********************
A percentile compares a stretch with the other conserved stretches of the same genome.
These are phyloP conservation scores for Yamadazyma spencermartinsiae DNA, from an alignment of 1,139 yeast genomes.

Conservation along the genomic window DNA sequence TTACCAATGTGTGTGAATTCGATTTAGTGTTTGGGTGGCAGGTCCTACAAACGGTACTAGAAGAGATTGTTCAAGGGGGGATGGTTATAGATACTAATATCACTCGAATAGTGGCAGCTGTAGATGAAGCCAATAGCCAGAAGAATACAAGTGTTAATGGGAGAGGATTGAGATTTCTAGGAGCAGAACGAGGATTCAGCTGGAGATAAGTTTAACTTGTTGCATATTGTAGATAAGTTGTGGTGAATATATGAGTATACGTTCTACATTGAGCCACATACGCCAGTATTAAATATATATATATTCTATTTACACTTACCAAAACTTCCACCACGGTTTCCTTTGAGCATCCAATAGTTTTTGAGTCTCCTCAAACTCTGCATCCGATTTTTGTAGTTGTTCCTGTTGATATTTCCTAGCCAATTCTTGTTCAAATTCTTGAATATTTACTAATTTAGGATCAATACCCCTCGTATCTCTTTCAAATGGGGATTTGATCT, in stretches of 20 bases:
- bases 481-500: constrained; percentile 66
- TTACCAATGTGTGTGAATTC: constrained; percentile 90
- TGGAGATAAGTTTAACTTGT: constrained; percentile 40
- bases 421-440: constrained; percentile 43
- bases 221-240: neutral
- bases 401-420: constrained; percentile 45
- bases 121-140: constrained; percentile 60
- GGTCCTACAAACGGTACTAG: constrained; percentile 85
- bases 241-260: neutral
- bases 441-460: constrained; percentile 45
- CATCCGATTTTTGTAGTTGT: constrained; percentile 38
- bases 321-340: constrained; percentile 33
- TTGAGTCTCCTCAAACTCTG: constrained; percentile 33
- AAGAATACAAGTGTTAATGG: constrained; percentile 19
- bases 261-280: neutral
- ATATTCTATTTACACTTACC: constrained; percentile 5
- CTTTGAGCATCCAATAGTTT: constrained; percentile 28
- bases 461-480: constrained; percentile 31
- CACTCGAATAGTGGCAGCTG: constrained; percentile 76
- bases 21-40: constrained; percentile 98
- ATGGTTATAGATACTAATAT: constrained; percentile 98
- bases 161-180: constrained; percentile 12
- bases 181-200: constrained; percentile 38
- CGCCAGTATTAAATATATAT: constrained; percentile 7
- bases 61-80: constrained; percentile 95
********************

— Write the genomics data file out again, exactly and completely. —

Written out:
A percentile compares a stretch with the other conserved stretches of the same genome.
These are phyloP conservation scores for Yamadazyma spencermartinsiae DNA, from an alignment of 1,139 yeast genomes.

Conservation along the genomic window DNA sequence TTACCAATGTGTGTGAATTCGATTTAGTGTTTGGGTGGCAGGTCCTACAAACGGTACTAGAAGAGATTGTTCAAGGGGGGATGGTTATAGATACTAATATCACTCGAATAGTGGCAGCTGTAGATGAAGCCAATAGCCAGAAGAATACAAGTGTTAATGGGAGAGGATTGAGATTTCTAGGAGCAGAACGAGGATTCAGCTGGAGATAAGTTTAACTTGTTGCATATTGTAGATAAGTTGTGGTGAATATATGAGTATACGTTCTACATTGAGCCACATACGCCAGTATTAAATATATATATATTCTATTTACACTTACCAAAACTTCCACCACGGTTTCCTTTGAGCATCCAATAGTTTTTGAGTCTCCTCAAACTCTGCATCCGATTTTTGTAGTTGTTCCTGTTGATATTTCCTAGCCAATTCTTGTTCAAATTCTTGAATATTTACTAATTTAGGATCAATACCCCTCGTATCTCTTTCAAATGGGGATTTGATCT, in stretches of 20 bases:
- bases 481-500: constrained; percentile 66
- TTACCAATGTGTGTGAATTC: constrained; percentile 90
- TGGAGATAAGTTTAACTTGT: constrained; percentile 40
- bases 421-440: constrained; percentile 43
- bases 221-240: neutral
- bases 401-420: constrained; percentile 45
- bases 121-140: constrained; percentile 60
- GGTCCTACAAACGGTACTAG: constrained; percentile 85
- bases 241-260: neutral
- bases 441-460: constrained; percentile 45
- CATCCGATTTTTGTAGTTGT: constrained; percentile 38
- bases 321-340: constrained; percentile 33
- TTGAGTCTCCTCAAACTCTG: constrained; percentile 33
- AAGAATACAAGTGTTAATGG: constrained; percentile 19
- bases 261-280: neutral
- ATATTCTATTTACACTTACC: constrained; percentile 5
- CTTTGAGCATCCAATAGTTT: constrained; percentile 28
- bases 461-480: constrained; percentile 31
- CACTCGAATAGTGGCAGCTG: constrained; percentile 76
- bases 21-40: constrained; percentile 98
- ATGGTTATAGATACTAATAT: constrained; percentile 98
- bases 161-180: constrained; percentile 12
- bases 181-200: constrained; percentile 38
- CGCCAGTATTAAATATATAT: constrained; percentile 7
- bases 61-80: constrained; percentile 95